Insert Shape (After Matisse) #1 (2021)


Henri Matisse turned to scissors and coloured paper for expediency to produce his celebrate cut-outs, which surely derive their energy from that directness. In thinking about my approach to The Kick-About No.38, I wanted to identify an equivalency for Matisse’s scissors – a ubiquitous tool – and the speediness of producing shapes, for then combining in different ways. So it was I began my image-making with Powerpoint – oh yes, the infamous ‘presentation-maker’, notorious as software for producing will-sapping slides to be shown in under-ventilated rooms.



One of the application’s off-the-peg tools is ‘Insert Shapes’ – which allows you to draw simple shapes with a quick drag of your mouse, and then colour and outline them as you see fit. I used Powerpoint to produce collections of basic shapes – circles, rectangles and squares (and later, some of Powerpoint’s cookie-cutter plant form icons) – and then brought these ‘cut-outs’ into Photoshop, where I set about layering them one on top of the other with as much immediacy as I could muster.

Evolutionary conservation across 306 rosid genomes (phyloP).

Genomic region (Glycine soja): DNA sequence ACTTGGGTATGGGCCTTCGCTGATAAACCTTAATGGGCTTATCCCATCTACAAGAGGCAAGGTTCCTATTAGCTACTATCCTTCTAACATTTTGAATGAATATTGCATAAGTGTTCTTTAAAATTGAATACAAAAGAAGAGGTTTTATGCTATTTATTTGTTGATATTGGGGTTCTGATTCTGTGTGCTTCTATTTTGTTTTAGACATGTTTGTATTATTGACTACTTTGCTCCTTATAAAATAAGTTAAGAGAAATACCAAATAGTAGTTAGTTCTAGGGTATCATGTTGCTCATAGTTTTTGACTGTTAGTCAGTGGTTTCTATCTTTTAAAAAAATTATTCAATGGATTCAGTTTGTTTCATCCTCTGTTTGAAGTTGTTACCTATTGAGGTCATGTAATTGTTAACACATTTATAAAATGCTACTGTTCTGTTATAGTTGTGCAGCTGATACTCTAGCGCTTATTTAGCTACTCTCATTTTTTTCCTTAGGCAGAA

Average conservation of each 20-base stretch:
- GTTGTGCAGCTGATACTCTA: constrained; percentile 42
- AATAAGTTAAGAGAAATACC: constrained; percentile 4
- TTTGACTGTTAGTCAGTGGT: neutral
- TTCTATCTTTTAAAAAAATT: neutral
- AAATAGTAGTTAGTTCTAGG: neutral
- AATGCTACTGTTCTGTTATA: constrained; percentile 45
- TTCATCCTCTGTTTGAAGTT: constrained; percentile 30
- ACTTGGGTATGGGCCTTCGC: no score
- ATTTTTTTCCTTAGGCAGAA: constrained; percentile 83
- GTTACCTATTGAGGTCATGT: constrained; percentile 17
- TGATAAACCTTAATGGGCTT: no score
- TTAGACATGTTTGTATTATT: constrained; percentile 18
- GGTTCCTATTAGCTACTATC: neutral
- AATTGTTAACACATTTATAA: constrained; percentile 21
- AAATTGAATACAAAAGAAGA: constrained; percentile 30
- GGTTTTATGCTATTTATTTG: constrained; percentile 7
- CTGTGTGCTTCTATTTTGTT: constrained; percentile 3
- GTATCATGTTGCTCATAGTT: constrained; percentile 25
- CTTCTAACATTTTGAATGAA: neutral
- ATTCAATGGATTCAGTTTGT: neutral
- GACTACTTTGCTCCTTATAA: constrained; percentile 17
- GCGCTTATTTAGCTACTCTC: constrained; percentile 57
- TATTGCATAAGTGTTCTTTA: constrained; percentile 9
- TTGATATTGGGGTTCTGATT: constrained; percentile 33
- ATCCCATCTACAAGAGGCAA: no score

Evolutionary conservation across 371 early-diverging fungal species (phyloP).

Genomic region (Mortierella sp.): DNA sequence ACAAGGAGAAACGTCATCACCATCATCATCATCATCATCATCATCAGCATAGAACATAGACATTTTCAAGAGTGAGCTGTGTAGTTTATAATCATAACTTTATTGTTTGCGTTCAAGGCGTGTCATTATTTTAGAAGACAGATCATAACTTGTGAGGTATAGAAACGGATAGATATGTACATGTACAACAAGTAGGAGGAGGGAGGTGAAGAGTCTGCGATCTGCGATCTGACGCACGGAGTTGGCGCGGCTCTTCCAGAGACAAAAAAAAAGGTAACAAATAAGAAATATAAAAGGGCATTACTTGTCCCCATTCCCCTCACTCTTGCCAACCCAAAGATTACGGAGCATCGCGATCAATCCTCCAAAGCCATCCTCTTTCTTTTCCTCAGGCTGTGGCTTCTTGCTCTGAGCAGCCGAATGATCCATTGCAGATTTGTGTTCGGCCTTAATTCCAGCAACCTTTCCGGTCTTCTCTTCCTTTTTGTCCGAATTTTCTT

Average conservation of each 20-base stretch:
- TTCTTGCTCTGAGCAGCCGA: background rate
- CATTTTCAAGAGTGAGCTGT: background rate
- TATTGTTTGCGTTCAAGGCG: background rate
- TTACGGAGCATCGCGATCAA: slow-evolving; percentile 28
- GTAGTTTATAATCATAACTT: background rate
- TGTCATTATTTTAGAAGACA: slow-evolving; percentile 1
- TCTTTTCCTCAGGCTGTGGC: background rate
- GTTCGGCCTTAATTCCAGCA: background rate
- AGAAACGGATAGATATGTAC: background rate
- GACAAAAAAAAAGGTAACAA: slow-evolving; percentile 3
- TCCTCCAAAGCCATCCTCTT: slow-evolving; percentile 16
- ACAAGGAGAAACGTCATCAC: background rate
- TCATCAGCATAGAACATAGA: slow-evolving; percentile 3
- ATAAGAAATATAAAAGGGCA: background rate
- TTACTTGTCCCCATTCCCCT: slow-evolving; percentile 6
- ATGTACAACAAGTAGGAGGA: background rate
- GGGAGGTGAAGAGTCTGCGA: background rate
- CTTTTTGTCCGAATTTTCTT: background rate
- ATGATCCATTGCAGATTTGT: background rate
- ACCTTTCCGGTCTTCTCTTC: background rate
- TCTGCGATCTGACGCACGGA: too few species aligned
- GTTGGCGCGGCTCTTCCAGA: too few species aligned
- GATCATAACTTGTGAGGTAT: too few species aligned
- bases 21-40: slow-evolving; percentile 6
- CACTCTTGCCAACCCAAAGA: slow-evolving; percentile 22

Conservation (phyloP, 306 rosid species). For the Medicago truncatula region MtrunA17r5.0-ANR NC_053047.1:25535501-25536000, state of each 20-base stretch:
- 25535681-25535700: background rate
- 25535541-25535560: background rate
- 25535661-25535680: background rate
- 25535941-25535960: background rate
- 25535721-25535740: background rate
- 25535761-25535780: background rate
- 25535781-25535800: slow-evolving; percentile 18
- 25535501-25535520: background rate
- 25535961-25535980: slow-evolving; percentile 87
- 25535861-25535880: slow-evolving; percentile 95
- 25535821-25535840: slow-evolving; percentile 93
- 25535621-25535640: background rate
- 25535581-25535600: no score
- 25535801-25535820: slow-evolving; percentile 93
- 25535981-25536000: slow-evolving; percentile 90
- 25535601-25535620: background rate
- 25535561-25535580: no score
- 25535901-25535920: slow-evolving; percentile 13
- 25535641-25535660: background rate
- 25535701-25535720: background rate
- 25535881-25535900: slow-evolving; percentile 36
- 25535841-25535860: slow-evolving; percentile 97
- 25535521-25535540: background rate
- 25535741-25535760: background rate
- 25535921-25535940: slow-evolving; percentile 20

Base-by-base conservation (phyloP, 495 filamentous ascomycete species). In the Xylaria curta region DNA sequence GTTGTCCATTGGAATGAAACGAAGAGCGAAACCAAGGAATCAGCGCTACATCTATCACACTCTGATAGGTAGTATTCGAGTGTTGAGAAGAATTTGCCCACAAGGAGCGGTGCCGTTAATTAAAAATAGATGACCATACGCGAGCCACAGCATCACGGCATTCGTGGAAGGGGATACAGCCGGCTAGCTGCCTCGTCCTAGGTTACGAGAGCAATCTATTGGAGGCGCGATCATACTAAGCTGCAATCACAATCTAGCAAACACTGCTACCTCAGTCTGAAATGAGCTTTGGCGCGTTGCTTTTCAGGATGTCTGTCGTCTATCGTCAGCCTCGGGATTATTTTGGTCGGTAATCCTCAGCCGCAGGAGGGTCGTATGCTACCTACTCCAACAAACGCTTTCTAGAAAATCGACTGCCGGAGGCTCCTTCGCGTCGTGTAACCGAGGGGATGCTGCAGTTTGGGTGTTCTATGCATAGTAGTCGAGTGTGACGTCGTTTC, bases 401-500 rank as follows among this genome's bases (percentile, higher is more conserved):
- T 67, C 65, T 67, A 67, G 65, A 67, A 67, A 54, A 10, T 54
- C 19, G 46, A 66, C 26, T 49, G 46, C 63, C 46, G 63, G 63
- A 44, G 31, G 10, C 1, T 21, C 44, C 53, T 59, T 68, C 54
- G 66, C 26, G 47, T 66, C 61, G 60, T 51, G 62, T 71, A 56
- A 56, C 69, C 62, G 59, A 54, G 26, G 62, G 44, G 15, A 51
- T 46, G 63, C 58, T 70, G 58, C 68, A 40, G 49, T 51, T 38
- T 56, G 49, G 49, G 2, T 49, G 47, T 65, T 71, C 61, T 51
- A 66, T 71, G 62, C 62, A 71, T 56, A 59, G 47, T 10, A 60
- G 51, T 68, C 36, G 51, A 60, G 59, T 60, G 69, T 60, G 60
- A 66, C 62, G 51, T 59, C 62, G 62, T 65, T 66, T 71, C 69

I started simply at first, with just circles and squares and some dotted outlines, and very quickly lots of nice things happened, with the layering producing some effortlessly nostalgic effects. My mouth began to water a bit, wishing I could occupy a few more timelines, wherein I was a textile artist, or designer of vast tiled murals in brand spanking-new tube stations, or Great Exhibition-style posters celebrating the ‘shock of the new’.

It perhaps won’t surprise you to hear I got rather carried away, so there’s a few more examples of my fantasia on a theme of Matisse-meets-Powerpoint to share over the coming days.



3 thoughts on “Insert Shape (After Matisse) #1 (2021)

  1. I love these. And they would make excellent quilts.
    I don’t use PowerPoint at all, but I do like fooling with the filters in Photoshop, so I understand the rabbit hole completely. (K)

    Like

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